Environment

New report details water management good practices

14/07/2016
New report details water management good practices

A European Commission-funded project has published a guide for city planners on how to tackle the four main water management issues that urban areas face: flooding, water scarcity, water conservation and water quality.

The report, from the POWER project, analyses best practices in each of these areas through the experiences of four pilot cities: Leicester, Milton Keynes, Jerusalem and Sabadell.  POWER (Political and sOcial awareness on Water EnviRonmental challenges) is a Horizon 2020 research project that started in December 2015 and will run until November 2019, with a budget of €3.75 million and partners from Germany, Israel, Italy, the Netherlands, Portugal, Spain and the UK.

The city of Leicester (United Kingdom) provides the case study for the management of flood risk, while Milton Keynes (also in the UK) offers its experience in water scarcity mitigation measures.

Regarding the water conservation case study, the project looked at Jerusalem in Israel. Jerusalem faces a semi-arid climate and has pioneered innovative technologies in combination with customer relationship management to conserve water to the greatest extent possible. For example, customers' water usage patterns are monitored on an individual level, and unusually high water consumption can result in notification to a customer of a potential water leak. In multicultural urban areas, this customer relationship management, whether by phone or online, is provided in the relevant languages.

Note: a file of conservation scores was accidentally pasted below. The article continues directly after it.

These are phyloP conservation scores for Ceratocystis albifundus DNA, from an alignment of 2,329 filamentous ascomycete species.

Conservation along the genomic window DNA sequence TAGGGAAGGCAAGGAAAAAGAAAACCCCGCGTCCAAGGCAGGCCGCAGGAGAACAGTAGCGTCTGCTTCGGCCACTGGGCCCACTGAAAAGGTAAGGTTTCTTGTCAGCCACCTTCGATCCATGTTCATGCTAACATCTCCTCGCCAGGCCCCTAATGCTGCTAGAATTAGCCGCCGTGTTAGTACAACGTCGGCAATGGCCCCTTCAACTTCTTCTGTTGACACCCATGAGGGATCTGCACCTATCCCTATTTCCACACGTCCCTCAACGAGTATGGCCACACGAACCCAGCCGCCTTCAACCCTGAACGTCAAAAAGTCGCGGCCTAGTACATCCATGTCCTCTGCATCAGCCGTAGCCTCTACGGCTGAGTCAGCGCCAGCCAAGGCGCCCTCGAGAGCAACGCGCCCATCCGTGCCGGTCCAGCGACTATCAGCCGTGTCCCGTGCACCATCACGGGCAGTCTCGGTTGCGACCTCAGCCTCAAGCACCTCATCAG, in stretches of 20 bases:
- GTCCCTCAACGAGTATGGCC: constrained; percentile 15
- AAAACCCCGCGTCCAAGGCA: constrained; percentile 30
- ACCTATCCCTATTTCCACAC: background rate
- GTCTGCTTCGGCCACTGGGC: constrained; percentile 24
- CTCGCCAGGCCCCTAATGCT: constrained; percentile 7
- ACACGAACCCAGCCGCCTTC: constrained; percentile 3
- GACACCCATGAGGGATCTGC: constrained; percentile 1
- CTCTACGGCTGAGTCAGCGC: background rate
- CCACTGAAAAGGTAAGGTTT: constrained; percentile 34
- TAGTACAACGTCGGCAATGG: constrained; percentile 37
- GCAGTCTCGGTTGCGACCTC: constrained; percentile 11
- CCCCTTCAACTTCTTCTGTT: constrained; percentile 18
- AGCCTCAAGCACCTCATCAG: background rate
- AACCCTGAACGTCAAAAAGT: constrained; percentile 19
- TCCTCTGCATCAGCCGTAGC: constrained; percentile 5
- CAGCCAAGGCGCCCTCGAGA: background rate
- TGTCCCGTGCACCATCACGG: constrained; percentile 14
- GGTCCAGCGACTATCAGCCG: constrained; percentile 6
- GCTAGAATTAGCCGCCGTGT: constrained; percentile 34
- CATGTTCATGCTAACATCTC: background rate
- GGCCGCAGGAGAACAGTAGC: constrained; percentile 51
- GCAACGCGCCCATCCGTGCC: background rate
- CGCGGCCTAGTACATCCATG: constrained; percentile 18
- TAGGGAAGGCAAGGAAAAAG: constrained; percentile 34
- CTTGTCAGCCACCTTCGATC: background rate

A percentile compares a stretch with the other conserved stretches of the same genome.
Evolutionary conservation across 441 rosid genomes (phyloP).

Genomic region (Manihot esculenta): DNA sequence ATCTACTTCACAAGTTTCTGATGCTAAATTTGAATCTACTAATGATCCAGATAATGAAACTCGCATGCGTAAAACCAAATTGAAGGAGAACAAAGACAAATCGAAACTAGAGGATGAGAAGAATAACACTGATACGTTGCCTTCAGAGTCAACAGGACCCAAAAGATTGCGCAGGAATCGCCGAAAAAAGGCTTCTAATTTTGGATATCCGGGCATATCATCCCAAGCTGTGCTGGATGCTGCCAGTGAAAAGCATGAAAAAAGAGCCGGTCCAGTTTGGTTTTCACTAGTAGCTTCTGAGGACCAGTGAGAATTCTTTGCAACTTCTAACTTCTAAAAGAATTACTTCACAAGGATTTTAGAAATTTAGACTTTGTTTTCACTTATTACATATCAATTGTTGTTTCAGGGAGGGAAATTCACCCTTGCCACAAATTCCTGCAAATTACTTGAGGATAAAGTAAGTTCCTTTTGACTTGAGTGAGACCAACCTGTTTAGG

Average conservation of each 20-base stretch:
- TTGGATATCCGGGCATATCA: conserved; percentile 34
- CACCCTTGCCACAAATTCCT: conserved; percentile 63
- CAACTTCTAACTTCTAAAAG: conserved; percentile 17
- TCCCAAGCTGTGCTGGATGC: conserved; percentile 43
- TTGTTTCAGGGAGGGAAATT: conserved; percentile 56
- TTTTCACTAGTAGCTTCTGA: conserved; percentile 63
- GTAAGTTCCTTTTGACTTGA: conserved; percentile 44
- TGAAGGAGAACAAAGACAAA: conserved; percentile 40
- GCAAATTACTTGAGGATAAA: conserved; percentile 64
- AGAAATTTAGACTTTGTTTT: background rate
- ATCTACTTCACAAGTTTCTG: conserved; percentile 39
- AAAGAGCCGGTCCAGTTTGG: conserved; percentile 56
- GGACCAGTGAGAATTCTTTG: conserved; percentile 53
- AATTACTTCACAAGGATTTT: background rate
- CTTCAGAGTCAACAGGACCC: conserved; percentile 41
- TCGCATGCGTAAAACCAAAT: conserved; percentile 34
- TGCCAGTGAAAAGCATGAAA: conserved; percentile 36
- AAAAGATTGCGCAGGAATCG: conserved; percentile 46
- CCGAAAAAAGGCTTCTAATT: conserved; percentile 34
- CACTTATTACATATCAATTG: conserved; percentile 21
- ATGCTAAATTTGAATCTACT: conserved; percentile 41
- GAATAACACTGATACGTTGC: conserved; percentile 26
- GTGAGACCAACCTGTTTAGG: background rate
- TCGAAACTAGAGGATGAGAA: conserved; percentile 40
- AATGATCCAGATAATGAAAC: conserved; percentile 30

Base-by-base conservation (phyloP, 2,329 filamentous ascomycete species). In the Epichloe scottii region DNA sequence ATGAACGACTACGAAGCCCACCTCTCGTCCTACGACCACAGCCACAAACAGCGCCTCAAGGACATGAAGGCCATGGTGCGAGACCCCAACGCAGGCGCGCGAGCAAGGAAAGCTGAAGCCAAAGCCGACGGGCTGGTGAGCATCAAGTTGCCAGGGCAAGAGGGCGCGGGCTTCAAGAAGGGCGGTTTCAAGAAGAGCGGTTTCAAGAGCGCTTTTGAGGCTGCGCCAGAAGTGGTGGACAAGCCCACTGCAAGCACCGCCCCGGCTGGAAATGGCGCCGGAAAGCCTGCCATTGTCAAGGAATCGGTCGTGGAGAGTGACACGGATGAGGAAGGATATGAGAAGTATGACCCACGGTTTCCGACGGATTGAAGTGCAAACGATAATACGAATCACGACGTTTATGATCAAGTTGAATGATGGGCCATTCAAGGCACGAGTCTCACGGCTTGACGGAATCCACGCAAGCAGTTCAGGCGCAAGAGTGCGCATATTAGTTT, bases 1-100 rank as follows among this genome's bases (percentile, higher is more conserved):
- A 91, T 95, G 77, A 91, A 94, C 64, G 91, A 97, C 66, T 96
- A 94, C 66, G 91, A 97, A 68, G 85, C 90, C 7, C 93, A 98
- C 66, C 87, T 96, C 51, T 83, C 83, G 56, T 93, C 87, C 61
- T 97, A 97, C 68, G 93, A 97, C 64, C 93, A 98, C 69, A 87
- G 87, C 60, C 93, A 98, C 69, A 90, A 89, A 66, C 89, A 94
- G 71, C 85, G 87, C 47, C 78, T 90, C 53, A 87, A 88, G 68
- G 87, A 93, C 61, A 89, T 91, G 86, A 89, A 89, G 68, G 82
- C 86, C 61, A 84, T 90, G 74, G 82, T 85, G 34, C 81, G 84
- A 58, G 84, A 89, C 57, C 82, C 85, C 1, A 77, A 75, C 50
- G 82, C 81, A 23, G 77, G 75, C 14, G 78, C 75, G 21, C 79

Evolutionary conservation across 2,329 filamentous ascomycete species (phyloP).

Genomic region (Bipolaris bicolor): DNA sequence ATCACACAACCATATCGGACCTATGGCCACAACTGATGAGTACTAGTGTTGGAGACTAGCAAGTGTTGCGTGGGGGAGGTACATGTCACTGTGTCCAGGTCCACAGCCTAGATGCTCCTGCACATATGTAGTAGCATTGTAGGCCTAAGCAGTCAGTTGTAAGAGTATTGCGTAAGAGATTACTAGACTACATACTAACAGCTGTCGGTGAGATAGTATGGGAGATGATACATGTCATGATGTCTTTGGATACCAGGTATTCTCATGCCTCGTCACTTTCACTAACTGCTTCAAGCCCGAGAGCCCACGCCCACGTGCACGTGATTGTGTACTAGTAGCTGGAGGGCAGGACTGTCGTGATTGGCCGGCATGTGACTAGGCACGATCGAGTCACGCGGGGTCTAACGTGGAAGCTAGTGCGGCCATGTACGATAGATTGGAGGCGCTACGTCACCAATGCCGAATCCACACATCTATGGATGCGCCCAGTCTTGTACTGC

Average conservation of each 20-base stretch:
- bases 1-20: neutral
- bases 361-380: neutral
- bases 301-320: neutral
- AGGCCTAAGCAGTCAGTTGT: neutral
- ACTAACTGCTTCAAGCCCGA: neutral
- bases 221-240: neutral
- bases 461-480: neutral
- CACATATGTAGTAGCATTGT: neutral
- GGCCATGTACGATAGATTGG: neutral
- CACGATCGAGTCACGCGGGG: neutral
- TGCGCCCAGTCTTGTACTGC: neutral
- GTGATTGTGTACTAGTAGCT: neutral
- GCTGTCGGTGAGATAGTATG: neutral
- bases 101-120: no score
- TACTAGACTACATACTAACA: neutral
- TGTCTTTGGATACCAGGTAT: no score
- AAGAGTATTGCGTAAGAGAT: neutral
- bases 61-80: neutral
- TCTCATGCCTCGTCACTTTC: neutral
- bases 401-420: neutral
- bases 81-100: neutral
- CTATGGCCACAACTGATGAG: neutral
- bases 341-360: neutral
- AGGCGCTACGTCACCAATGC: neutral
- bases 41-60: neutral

The case study from Sabadell, in north-eastern Spain, covers water quality monitoring and shows the increasing role of technology in water management. For example, ever-greater use of sensors is being made to check water quality and quantity, and customers can be notified of supply problems via SMS or email alerts. Sabadell also has a mobile app for booking appointments with water engineers and for leak notifications, which are sent immediately to operational teams who can rapidly carry out repairs.

The report concludes with some core lessons for water managers:

  • There needs to be cooperation between agencies, companies and different levels of administration to manage water most effectively; this cooperation also needs to engage and educate consumers on water saving practices.
  • Costs of inaction are high, but investments to improve water systems can be substantial and need to be made with a long-term perspective that takes into account increasing pressures from climate change.
  • The technologies for significant improvements in water management already exist, but local contexts have to be taken into account when implementing them; cities can learn by having access to a wide range of good practice examples.
  • One issue not covered by the report but significant for a large number of cities is coastal flooding, which can result in inundation by saline water. This is an issue of particular concern in the context of rising sea levels.

The report argues that early action should be taken because trends such as rising urbanisation, climate change and inadequate maintenance of infrastructure “may overwhelm the resilience of cities”.

Further information: http://www.power-h2020.eu

Case studies report: http://www.power-h2020.eu/wp-content/uploads/D3.1-Report-on-best-practices-in-water-management-for-all-4-use-cases.pdf